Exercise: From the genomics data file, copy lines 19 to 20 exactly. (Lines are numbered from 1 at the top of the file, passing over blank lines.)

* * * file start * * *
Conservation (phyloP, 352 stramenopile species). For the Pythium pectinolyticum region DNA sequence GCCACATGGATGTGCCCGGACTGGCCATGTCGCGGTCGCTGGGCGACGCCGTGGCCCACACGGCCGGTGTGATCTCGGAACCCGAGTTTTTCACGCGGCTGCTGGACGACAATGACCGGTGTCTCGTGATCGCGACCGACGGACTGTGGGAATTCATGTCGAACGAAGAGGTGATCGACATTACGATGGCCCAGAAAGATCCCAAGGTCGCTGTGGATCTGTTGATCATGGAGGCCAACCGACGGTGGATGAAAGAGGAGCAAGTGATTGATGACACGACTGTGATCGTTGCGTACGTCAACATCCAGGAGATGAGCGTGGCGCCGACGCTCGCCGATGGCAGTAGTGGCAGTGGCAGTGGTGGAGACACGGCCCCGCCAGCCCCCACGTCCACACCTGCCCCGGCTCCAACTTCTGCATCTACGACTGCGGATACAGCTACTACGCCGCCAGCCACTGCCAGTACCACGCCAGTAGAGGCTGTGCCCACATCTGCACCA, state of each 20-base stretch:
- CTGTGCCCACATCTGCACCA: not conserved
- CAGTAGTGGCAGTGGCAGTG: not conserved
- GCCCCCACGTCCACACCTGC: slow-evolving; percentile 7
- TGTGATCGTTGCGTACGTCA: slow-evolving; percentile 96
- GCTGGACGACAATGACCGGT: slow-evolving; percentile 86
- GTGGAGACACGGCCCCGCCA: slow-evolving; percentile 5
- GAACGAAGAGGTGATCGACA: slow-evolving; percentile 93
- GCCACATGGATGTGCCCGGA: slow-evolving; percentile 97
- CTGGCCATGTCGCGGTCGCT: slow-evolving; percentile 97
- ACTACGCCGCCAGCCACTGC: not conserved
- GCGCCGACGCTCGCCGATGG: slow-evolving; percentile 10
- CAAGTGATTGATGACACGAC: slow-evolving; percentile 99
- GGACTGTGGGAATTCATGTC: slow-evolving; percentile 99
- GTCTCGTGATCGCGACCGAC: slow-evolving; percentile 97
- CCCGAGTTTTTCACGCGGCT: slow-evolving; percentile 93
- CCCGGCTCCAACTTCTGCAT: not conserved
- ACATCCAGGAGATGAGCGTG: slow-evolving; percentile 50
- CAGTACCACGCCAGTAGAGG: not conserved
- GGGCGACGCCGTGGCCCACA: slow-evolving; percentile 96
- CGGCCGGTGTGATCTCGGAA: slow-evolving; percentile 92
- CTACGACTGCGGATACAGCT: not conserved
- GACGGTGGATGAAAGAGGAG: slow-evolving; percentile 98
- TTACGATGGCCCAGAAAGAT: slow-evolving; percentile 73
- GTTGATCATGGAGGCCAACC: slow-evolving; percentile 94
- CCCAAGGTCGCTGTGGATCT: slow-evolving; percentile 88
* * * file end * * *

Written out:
- CAGTACCACGCCAGTAGAGG: not conserved
- GGGCGACGCCGTGGCCCACA: slow-evolving; percentile 96